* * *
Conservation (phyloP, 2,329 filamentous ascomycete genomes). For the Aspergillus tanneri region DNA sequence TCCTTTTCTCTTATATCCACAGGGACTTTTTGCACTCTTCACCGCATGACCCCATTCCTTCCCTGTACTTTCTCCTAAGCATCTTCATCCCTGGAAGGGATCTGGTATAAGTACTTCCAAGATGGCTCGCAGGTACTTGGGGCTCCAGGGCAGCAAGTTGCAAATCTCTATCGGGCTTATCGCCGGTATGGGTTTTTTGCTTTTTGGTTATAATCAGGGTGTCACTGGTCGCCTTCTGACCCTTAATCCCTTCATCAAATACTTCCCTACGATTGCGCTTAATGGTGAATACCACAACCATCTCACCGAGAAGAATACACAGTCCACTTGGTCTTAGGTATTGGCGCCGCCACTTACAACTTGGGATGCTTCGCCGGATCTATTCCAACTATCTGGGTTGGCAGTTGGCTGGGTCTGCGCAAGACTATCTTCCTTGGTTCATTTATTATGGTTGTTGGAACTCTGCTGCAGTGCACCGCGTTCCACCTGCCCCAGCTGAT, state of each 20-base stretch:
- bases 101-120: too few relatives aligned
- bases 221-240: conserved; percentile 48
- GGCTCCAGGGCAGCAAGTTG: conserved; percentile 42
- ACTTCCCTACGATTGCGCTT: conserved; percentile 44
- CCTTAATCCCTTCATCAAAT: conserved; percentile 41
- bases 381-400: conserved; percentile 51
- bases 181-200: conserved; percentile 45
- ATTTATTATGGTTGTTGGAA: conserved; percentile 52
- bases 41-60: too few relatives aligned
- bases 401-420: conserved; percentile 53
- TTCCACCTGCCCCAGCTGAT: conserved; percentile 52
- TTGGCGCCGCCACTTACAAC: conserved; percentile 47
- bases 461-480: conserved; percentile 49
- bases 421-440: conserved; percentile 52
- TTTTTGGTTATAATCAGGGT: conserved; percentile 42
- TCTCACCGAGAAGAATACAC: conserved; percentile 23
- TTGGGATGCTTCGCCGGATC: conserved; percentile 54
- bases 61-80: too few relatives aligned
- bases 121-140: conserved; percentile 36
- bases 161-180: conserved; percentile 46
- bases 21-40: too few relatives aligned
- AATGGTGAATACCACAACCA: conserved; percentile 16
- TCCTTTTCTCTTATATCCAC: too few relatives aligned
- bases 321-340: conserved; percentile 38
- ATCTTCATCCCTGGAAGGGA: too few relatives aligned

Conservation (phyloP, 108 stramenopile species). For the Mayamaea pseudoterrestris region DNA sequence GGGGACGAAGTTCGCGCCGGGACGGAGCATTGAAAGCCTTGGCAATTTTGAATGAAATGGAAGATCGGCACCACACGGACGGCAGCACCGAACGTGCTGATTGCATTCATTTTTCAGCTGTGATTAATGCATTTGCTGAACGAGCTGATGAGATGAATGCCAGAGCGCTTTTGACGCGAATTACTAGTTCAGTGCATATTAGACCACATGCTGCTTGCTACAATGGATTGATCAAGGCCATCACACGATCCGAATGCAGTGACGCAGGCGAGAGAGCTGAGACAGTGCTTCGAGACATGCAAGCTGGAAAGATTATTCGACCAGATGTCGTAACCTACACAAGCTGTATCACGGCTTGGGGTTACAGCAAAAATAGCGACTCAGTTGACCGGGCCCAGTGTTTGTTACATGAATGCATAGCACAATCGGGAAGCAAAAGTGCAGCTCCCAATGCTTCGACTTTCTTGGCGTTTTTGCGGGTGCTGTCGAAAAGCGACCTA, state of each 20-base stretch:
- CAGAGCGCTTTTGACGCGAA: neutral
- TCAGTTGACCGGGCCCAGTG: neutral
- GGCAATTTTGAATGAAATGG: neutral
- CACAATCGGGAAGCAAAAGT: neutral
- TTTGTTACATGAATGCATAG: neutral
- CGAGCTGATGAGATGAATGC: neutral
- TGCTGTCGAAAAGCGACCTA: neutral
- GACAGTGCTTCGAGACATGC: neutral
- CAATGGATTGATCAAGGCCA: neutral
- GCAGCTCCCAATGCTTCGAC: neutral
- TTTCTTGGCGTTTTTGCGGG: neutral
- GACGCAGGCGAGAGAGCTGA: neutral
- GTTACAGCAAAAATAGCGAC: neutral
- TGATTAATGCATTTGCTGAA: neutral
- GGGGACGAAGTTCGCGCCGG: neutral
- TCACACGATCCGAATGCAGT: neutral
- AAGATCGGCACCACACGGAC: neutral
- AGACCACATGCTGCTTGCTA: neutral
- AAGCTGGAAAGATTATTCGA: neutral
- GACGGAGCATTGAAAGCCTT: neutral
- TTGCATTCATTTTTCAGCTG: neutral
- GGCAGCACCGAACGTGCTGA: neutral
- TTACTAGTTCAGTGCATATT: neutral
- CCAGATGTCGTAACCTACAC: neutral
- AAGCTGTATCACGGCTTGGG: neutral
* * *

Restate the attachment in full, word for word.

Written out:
Conservation (phyloP, 2,329 filamentous ascomycete genomes). For the Aspergillus tanneri region DNA sequence TCCTTTTCTCTTATATCCACAGGGACTTTTTGCACTCTTCACCGCATGACCCCATTCCTTCCCTGTACTTTCTCCTAAGCATCTTCATCCCTGGAAGGGATCTGGTATAAGTACTTCCAAGATGGCTCGCAGGTACTTGGGGCTCCAGGGCAGCAAGTTGCAAATCTCTATCGGGCTTATCGCCGGTATGGGTTTTTTGCTTTTTGGTTATAATCAGGGTGTCACTGGTCGCCTTCTGACCCTTAATCCCTTCATCAAATACTTCCCTACGATTGCGCTTAATGGTGAATACCACAACCATCTCACCGAGAAGAATACACAGTCCACTTGGTCTTAGGTATTGGCGCCGCCACTTACAACTTGGGATGCTTCGCCGGATCTATTCCAACTATCTGGGTTGGCAGTTGGCTGGGTCTGCGCAAGACTATCTTCCTTGGTTCATTTATTATGGTTGTTGGAACTCTGCTGCAGTGCACCGCGTTCCACCTGCCCCAGCTGAT, state of each 20-base stretch:
- bases 101-120: too few relatives aligned
- bases 221-240: conserved; percentile 48
- GGCTCCAGGGCAGCAAGTTG: conserved; percentile 42
- ACTTCCCTACGATTGCGCTT: conserved; percentile 44
- CCTTAATCCCTTCATCAAAT: conserved; percentile 41
- bases 381-400: conserved; percentile 51
- bases 181-200: conserved; percentile 45
- ATTTATTATGGTTGTTGGAA: conserved; percentile 52
- bases 41-60: too few relatives aligned
- bases 401-420: conserved; percentile 53
- TTCCACCTGCCCCAGCTGAT: conserved; percentile 52
- TTGGCGCCGCCACTTACAAC: conserved; percentile 47
- bases 461-480: conserved; percentile 49
- bases 421-440: conserved; percentile 52
- TTTTTGGTTATAATCAGGGT: conserved; percentile 42
- TCTCACCGAGAAGAATACAC: conserved; percentile 23
- TTGGGATGCTTCGCCGGATC: conserved; percentile 54
- bases 61-80: too few relatives aligned
- bases 121-140: conserved; percentile 36
- bases 161-180: conserved; percentile 46
- bases 21-40: too few relatives aligned
- AATGGTGAATACCACAACCA: conserved; percentile 16
- TCCTTTTCTCTTATATCCAC: too few relatives aligned
- bases 321-340: conserved; percentile 38
- ATCTTCATCCCTGGAAGGGA: too few relatives aligned

Conservation (phyloP, 108 stramenopile species). For the Mayamaea pseudoterrestris region DNA sequence GGGGACGAAGTTCGCGCCGGGACGGAGCATTGAAAGCCTTGGCAATTTTGAATGAAATGGAAGATCGGCACCACACGGACGGCAGCACCGAACGTGCTGATTGCATTCATTTTTCAGCTGTGATTAATGCATTTGCTGAACGAGCTGATGAGATGAATGCCAGAGCGCTTTTGACGCGAATTACTAGTTCAGTGCATATTAGACCACATGCTGCTTGCTACAATGGATTGATCAAGGCCATCACACGATCCGAATGCAGTGACGCAGGCGAGAGAGCTGAGACAGTGCTTCGAGACATGCAAGCTGGAAAGATTATTCGACCAGATGTCGTAACCTACACAAGCTGTATCACGGCTTGGGGTTACAGCAAAAATAGCGACTCAGTTGACCGGGCCCAGTGTTTGTTACATGAATGCATAGCACAATCGGGAAGCAAAAGTGCAGCTCCCAATGCTTCGACTTTCTTGGCGTTTTTGCGGGTGCTGTCGAAAAGCGACCTA, state of each 20-base stretch:
- CAGAGCGCTTTTGACGCGAA: neutral
- TCAGTTGACCGGGCCCAGTG: neutral
- GGCAATTTTGAATGAAATGG: neutral
- CACAATCGGGAAGCAAAAGT: neutral
- TTTGTTACATGAATGCATAG: neutral
- CGAGCTGATGAGATGAATGC: neutral
- TGCTGTCGAAAAGCGACCTA: neutral
- GACAGTGCTTCGAGACATGC: neutral
- CAATGGATTGATCAAGGCCA: neutral
- GCAGCTCCCAATGCTTCGAC: neutral
- TTTCTTGGCGTTTTTGCGGG: neutral
- GACGCAGGCGAGAGAGCTGA: neutral
- GTTACAGCAAAAATAGCGAC: neutral
- TGATTAATGCATTTGCTGAA: neutral
- GGGGACGAAGTTCGCGCCGG: neutral
- TCACACGATCCGAATGCAGT: neutral
- AAGATCGGCACCACACGGAC: neutral
- AGACCACATGCTGCTTGCTA: neutral
- AAGCTGGAAAGATTATTCGA: neutral
- GACGGAGCATTGAAAGCCTT: neutral
- TTGCATTCATTTTTCAGCTG: neutral
- GGCAGCACCGAACGTGCTGA: neutral
- TTACTAGTTCAGTGCATATT: neutral
- CCAGATGTCGTAACCTACAC: neutral
- AAGCTGTATCACGGCTTGGG: neutral